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Music and Visual Color: A Proposed Correlation
Vol. 13, No. 2 (Spring, 1980), pp. 101-107
Published by: The MIT Press
Stable URL: http://www.jstor.org/stable/1577978
Page Count: 8
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The author tells of events leading up to finding a possible link between musical harmony and visual color based on complementarity. He points out that an equal division of the musical octave into 12 half-steps permits one to recognize chords built on tones occurring at the interval of half an octave or the tritone interval as being complementary to each other. This corresponds to the equal spacing of 12 hues on a color circle in which complementary hues are located diametrically opposite each other. A circular form of the musical octave divided according to the chromatic scale of 12 half-steps places tones serving as roots for complementary chords diametrically opposite each other also. There seems to be a parallel between the equal division of the color circle into 3 primaries and 3 secondaries and the equal division of the musical circle into 6 whole steps or the whole-tone scale. In both circles, colors and chords that can be classified as secondaries are complementary to the primaries and vice versa. The near-complements of a color lying on either side of its complement are more subdued in contrast with the color than the complement is. Chords built on tones on either side of a tritone interval from a given tonal center on the musical circle also produce subdued contrast with a chord built on the tonal center. The relationship of the adjacent chords to a chord built on the tonal center is as of sub-dominant to tonic and dominant to tonic, which is the harmonic basis of the diatonic system.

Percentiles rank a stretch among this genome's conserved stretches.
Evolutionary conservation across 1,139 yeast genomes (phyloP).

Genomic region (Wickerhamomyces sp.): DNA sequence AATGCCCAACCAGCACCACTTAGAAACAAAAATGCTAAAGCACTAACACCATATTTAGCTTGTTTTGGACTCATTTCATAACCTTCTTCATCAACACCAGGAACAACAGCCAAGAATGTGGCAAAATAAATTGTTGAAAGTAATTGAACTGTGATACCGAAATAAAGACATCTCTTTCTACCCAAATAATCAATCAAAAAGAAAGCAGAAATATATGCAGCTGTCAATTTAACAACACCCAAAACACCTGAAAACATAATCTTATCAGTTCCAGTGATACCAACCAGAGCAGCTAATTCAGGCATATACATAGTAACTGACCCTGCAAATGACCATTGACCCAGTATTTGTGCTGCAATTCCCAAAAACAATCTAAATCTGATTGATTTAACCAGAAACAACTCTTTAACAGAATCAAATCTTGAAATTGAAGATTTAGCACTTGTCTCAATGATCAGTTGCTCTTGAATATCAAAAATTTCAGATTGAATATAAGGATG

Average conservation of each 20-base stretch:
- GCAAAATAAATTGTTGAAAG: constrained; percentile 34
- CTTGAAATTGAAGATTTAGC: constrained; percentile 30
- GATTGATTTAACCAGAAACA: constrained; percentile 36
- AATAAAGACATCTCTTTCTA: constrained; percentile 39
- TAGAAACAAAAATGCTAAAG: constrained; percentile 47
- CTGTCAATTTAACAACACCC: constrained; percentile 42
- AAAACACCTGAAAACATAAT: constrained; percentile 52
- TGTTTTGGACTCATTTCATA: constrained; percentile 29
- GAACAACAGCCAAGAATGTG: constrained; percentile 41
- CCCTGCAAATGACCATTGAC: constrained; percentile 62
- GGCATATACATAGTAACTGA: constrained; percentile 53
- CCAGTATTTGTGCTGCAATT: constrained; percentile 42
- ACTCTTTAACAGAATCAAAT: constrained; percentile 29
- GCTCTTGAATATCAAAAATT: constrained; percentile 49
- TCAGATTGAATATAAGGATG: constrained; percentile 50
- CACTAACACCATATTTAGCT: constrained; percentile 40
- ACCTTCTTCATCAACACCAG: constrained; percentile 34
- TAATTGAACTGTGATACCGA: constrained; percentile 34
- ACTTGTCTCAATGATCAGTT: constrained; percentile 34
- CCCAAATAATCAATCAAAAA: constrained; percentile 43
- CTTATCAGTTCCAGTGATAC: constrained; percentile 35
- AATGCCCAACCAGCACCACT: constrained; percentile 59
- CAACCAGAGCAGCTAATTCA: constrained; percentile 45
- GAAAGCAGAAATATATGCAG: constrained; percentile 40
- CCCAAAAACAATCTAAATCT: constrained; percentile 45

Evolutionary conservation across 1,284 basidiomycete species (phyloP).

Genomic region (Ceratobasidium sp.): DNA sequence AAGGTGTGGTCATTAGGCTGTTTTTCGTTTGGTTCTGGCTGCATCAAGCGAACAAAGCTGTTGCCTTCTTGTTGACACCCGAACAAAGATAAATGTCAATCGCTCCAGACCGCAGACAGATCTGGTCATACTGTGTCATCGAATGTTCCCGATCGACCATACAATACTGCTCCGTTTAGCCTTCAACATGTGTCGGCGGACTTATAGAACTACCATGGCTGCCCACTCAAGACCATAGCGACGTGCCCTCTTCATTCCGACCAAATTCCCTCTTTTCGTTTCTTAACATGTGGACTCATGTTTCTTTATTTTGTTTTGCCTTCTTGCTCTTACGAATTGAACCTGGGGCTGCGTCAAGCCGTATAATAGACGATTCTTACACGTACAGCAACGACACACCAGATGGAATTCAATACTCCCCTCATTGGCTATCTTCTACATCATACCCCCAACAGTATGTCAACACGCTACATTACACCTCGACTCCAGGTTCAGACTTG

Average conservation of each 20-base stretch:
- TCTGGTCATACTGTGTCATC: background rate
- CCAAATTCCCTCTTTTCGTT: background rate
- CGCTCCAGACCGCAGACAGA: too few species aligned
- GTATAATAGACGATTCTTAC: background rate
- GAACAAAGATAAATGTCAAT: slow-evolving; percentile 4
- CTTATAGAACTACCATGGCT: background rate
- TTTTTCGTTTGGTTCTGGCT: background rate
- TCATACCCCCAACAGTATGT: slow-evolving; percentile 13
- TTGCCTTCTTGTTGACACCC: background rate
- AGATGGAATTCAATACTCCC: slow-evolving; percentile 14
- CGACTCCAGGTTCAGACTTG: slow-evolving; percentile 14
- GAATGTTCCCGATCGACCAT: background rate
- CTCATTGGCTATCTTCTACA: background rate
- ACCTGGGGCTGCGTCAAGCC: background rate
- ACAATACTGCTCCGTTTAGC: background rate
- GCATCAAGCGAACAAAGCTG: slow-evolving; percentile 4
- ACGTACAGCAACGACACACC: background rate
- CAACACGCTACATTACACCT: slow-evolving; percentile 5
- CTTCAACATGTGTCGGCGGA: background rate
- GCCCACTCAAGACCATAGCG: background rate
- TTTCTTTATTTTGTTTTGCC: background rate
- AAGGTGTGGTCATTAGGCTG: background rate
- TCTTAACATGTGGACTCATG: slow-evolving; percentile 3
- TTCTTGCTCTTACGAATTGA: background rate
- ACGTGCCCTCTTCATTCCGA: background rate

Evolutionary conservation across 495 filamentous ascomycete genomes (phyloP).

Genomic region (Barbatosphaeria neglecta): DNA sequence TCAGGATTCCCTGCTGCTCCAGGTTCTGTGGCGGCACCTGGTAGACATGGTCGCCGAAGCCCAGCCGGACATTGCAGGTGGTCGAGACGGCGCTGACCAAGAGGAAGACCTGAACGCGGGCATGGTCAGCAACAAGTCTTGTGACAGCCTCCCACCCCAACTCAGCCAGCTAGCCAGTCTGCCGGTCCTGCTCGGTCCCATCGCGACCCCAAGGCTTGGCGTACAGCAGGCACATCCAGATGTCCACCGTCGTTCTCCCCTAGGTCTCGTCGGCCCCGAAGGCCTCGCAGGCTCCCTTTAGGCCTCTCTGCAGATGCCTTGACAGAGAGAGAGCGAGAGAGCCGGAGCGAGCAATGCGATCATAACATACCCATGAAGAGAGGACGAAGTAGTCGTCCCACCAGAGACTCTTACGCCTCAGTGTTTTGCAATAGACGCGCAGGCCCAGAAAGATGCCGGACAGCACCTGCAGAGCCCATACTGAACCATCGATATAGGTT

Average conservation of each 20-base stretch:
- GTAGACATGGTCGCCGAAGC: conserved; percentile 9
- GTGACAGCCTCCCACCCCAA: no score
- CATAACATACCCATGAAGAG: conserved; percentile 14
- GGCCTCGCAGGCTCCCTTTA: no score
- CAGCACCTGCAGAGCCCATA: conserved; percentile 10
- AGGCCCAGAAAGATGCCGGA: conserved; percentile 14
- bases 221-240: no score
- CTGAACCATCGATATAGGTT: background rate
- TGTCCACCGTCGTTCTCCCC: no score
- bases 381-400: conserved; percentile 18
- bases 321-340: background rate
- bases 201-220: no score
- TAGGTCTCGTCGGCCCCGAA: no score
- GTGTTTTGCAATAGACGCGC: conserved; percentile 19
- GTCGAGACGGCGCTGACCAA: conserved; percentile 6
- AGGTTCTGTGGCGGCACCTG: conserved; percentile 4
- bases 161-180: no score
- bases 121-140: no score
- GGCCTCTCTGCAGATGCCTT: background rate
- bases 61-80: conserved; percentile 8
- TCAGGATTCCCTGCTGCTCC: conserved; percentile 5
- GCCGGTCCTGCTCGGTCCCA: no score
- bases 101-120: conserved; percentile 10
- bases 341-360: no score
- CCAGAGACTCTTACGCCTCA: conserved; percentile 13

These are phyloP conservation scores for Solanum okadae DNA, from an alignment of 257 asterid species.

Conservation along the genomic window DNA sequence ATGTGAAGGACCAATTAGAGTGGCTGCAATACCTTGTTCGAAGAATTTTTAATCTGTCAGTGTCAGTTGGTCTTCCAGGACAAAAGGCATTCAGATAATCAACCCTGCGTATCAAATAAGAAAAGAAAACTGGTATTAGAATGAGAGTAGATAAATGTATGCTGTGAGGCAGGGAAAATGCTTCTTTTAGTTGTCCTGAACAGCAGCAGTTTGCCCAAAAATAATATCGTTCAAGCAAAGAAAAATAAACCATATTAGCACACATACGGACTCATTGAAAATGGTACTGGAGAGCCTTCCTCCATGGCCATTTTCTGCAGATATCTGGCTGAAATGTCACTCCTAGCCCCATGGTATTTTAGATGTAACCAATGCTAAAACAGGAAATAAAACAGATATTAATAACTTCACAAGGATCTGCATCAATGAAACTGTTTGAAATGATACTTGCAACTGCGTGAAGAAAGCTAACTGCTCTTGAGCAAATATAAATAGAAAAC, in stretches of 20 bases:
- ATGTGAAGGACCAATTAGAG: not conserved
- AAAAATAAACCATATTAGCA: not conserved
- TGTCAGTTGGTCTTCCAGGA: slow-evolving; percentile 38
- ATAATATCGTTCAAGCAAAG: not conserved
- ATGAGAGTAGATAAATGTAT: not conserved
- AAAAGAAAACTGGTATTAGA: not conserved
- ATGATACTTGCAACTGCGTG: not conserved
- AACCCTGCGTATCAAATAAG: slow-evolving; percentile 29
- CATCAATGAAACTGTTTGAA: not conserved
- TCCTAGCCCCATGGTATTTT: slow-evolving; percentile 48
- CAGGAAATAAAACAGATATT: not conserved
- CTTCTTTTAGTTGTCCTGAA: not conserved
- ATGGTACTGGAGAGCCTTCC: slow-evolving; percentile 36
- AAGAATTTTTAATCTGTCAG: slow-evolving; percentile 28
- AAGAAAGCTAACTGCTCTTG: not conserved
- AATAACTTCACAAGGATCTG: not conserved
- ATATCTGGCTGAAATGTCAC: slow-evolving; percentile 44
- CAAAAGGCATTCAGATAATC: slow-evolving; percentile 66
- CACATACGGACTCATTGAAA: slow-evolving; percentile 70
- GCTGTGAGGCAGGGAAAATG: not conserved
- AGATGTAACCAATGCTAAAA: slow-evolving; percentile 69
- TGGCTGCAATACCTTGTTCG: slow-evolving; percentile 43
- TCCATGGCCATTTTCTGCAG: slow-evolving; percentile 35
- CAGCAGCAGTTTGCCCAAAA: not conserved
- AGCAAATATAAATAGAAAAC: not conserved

Leonardo © 1980 Leonardo